The Environmental Protection Agency has conducted a preliminary pollinator assessment to support the registration review of imidacloprid, a widely used neonicotinoid insecticide. The EPA did not perform new experiments for this assessment, but instead conducted a review based on 75 studies from the open literature as well as data from a registrant-submitted database. This is one of four assessments of neonicotinoids that has been conducted, with clothianidin, thiamethoxam, and dinotefuran reviews coming out sometime in 2016.
This assessment evaluated the risk of imidacloprid to honey bees at both the individual and colony levels. It concludes that imidacloprid can pose risks to honey bee health, but these risks depend on the crop they are pollinating. The highest risk crops identified were cotton and citrus. Several other crops, such as tomatoes, small berries, corn, legumes, cucurbits, strawberries, pome fruits, stone fruits, tree nuts, and oilseeds were identified as posing a risk to individual bees, but the effects at the colony level were either minimal or unknown. The assessment further identified a threshold of imidacloprid; crops with nectar residues greater than 25 parts per billion caused harm to bees, but levels below this did not.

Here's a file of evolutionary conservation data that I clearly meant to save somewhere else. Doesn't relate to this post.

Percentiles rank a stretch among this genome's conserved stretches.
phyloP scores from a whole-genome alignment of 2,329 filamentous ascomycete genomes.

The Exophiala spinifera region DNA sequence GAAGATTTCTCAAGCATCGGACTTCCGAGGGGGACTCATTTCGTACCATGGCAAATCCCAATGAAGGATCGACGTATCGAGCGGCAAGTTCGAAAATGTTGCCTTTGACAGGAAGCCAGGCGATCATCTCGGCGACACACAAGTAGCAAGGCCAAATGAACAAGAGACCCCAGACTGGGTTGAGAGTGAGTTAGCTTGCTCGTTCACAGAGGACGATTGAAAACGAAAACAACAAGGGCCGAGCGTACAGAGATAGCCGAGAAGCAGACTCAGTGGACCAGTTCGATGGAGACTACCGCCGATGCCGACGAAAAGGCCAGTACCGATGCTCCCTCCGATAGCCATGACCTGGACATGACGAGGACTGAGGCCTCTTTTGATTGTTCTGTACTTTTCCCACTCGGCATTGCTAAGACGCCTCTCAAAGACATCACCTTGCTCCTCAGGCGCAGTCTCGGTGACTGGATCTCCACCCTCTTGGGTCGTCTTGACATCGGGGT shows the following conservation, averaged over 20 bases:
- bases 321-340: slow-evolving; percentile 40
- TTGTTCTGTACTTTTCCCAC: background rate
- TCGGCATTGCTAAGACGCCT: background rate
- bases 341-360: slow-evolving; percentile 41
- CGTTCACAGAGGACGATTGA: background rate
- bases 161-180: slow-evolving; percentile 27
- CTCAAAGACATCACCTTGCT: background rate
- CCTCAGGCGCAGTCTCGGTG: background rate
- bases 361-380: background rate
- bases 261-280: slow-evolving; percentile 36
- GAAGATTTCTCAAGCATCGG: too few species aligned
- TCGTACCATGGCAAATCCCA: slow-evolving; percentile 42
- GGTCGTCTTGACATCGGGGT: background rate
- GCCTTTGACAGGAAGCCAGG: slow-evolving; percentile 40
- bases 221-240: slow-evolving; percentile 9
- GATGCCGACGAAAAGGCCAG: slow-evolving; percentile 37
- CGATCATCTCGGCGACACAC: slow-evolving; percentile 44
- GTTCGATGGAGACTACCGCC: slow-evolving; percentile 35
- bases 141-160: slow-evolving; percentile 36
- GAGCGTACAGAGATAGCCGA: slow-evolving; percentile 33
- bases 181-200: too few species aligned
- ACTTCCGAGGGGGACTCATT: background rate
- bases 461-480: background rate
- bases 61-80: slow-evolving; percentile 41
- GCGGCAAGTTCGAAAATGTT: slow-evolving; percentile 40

A major criticism of the study is that it excludes other bee species, despite the well-established evidence that other bees, such as bumble bees, differ in their sensitivity and exposure to pesticides. The EPA acknowledges in the report that there is uncertainty in extrapolating these findings to other bee species, but they continued to generalize the risk to all bees from these honey bee data.